London’s prime property market stabilises but elsewhere prices and sales are down
Following period of considerable volatility, prices in central London’s prime property market have stabilised with growth in the fourth quarter of 2017 reaching 2.4%, a new index shows.
However, sales are down considerably, falling 9.5% in 2017 with the year recording the lowest number of annual sales on record and a 34% drop since 2013, according to the first London Central Portfolio/Acadata residential index.
The new index, designed to provide a comprehensive dataset covering England and Wales, also shows that overall it has been a sluggish year for property in Greater London with sustained periods of price falls.
Indeed, in Greater London average prices fell below £600,000 for the first time since 2016, following a quarterly fall of 3.8% and sales also fell, down 7% in the fourth quarter of 2017 and 10% over the year.
Meanwhile, in England and Wales the residential property market saw the biggest quarterly fall since the global financial crisis. Prices fell 1.4% month on month, the third monthly fall in a row, resulting in the largest quarterly price fall since February 2009 at 4.7%. Year on year prices fell 2.3% and are down 29% since the economic crisis.
However, the new build sector saw annual growth of 7% bringing prices to £345,118 and the gulf between average price of older stock and new stock has reached nearly 30%.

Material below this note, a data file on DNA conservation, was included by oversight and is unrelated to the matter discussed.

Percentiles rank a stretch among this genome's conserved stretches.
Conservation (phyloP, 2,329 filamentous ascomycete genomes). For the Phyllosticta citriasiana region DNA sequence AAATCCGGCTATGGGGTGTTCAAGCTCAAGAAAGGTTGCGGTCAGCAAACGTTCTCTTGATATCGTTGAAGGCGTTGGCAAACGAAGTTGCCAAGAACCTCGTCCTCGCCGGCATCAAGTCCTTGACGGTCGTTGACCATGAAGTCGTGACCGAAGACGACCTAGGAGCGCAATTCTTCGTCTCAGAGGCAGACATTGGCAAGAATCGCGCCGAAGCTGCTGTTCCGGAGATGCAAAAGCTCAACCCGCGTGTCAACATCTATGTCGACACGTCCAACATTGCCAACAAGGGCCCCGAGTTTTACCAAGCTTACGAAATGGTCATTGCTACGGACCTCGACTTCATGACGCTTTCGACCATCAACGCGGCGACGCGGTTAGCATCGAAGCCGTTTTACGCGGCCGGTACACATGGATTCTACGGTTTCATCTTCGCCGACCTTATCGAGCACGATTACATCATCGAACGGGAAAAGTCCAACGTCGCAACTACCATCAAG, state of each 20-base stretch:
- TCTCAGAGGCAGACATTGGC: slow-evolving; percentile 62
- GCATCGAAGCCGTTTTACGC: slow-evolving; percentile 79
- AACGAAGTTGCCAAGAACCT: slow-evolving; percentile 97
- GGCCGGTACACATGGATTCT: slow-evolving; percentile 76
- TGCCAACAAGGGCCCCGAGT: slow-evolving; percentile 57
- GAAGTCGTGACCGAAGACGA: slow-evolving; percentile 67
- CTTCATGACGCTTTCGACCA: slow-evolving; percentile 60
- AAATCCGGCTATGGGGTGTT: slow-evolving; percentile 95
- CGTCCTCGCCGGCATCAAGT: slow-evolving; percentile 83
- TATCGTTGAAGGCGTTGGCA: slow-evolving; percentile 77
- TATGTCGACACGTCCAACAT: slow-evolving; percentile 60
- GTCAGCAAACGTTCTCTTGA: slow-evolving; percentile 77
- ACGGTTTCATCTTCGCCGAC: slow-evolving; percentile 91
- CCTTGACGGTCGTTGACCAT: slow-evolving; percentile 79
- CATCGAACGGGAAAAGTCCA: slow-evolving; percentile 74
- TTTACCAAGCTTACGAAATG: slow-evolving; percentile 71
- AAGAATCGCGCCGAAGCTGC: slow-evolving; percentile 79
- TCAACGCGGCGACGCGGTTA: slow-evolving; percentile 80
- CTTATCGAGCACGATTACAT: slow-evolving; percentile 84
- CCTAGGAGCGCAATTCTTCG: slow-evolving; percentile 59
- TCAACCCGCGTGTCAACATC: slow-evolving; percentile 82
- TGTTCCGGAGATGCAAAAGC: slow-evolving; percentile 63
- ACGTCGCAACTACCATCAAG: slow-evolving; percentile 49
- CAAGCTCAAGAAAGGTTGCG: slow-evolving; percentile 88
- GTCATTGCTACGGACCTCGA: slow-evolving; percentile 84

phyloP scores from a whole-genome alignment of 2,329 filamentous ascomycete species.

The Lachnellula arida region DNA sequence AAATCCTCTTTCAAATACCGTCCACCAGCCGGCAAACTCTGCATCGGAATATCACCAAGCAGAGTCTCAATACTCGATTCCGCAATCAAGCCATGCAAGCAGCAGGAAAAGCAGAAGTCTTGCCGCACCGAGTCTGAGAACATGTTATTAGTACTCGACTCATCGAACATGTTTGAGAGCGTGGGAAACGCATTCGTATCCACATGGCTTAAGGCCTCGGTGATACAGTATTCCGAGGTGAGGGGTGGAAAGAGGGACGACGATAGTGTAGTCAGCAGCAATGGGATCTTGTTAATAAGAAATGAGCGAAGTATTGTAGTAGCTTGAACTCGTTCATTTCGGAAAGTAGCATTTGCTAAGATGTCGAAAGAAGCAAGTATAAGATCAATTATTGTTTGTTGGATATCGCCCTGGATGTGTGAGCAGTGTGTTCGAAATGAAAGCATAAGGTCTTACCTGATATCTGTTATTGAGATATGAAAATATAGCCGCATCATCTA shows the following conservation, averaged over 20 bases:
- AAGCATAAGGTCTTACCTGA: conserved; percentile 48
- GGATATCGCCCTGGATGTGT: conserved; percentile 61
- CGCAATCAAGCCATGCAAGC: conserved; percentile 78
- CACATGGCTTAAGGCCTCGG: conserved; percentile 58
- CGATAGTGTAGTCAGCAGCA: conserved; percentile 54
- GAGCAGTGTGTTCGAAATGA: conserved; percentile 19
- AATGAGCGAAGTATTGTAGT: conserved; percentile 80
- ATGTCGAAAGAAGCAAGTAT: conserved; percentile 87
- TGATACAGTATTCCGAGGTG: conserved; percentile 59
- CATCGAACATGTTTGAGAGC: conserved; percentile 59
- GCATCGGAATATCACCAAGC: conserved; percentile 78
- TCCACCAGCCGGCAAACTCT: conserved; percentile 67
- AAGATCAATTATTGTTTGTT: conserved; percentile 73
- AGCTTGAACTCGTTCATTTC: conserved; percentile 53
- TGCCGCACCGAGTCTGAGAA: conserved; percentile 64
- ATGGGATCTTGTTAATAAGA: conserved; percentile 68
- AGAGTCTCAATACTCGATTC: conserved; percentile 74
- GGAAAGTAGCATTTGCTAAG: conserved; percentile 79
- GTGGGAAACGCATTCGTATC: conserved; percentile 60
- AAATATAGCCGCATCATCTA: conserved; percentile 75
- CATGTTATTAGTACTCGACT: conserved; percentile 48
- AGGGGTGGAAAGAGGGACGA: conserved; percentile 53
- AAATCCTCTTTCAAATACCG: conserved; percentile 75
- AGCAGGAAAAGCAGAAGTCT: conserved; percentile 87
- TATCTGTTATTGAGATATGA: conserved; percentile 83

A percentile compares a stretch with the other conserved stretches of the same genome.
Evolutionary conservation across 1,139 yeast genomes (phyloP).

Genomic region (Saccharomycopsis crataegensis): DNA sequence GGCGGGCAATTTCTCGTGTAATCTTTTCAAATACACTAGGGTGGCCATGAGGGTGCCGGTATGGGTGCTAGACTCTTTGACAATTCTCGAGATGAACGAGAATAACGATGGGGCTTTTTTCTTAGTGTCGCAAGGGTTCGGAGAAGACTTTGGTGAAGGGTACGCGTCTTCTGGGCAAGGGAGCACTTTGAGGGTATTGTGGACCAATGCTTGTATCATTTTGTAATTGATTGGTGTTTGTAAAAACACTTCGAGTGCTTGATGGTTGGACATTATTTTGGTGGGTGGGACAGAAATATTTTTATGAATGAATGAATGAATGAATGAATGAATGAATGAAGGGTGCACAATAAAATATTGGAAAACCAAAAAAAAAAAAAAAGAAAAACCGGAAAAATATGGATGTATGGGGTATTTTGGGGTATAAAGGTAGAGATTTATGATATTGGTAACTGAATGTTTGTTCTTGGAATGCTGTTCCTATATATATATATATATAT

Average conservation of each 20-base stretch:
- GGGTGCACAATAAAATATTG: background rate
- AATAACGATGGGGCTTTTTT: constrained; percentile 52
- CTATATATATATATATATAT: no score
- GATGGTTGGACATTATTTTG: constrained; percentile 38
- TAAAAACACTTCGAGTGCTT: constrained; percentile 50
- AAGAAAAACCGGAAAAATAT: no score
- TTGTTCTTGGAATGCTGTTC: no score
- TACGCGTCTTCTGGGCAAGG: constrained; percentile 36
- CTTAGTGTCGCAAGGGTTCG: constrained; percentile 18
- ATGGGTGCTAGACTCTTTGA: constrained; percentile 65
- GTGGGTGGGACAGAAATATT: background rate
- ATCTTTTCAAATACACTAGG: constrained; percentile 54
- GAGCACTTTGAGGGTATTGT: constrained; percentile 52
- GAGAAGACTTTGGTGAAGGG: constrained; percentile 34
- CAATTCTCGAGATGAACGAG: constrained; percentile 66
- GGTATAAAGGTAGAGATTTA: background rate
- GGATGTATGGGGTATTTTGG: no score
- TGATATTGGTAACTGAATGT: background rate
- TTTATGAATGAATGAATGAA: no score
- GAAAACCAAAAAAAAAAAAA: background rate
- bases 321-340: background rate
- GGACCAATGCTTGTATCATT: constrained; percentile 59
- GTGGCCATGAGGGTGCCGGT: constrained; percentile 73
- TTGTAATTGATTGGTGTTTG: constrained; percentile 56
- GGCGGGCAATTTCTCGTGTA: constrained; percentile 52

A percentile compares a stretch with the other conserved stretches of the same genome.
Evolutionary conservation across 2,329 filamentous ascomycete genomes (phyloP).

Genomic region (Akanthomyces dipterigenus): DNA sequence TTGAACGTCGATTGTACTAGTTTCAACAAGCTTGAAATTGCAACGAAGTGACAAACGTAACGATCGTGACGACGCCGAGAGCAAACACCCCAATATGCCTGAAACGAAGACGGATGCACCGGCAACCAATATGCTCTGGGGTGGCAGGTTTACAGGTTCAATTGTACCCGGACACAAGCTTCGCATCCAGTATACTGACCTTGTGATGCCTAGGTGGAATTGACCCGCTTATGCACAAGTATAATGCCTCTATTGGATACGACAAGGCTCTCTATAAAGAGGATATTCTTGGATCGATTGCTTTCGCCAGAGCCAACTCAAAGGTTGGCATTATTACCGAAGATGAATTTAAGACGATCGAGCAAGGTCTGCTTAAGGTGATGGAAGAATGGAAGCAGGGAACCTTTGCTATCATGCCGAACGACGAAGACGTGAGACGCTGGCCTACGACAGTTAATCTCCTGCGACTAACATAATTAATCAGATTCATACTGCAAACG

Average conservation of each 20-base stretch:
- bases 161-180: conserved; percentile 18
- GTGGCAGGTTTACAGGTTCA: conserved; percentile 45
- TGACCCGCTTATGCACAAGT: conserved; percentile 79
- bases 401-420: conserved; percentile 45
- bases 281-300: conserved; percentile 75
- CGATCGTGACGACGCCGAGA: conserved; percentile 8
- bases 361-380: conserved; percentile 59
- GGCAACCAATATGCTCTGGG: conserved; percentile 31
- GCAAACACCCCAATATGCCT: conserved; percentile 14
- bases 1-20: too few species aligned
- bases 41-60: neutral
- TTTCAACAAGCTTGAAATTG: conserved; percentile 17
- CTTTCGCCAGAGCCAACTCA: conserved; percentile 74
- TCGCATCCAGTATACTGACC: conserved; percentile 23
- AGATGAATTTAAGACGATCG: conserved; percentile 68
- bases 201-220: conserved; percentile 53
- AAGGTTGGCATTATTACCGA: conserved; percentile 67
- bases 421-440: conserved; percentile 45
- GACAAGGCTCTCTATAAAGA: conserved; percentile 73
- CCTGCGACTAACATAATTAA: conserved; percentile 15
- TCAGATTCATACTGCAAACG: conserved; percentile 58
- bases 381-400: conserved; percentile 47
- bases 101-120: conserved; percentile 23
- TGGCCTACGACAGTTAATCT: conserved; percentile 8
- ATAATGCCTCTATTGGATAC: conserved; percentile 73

According to Naomi Heaton, LCP chief executive officer, explained that the prime central London market has experienced unprecedented pressures over the last few years with the introduction of new taxes targeted at the residential sector and London in particular.
‘On top of this, an unsettled political backdrop and the slow progress on Brexit negotiations has further dented sentiment, resulting in a picture of price volatility and falling transactions,’ she said.
‘Nevertheless, there were signs towards the end of 2017 that prices were stabilising with four consecutive months of marginal price growth, culminating in fourth quarter growth of 2.4%. This contrasts with Greater London and England and Wales which continue to see price falls,’ she pointed out.
She also explained that these signs of recovery may be a consequence of a much needed year devoid of tax changes and the fact that previous tax hikes have now been factored into market pricing. ‘The opportunity offered by a softer market and the recent strengthening of sterling may have begun to galvanise investors into action, with the prospect of future price stabilisation in 2018,’ she added.
Heaton pointed out that despite having been largely unaffected by tax changes impacting the top end of the market, negative sentiment now appears to be filtering through to the rest of market. ‘The mainstream sector saw its largest quarterly price fall since records were published in 1995 at 13.8%. Nevertheless, the mainstream sector has generally held up better than the premium sector over the last few years, with prices at the same level as they were at the end of 2014,’ she explained.
Meanwhile, weaker sentiment and restrictions on borrowing have begun to impact buyers in England and Wales, the index suggests. ‘With prices and transactions both beginning to fall, there is a serious need to address the affordability issues within the sector and support the building of more low cost housing outside London,’ said Heaton.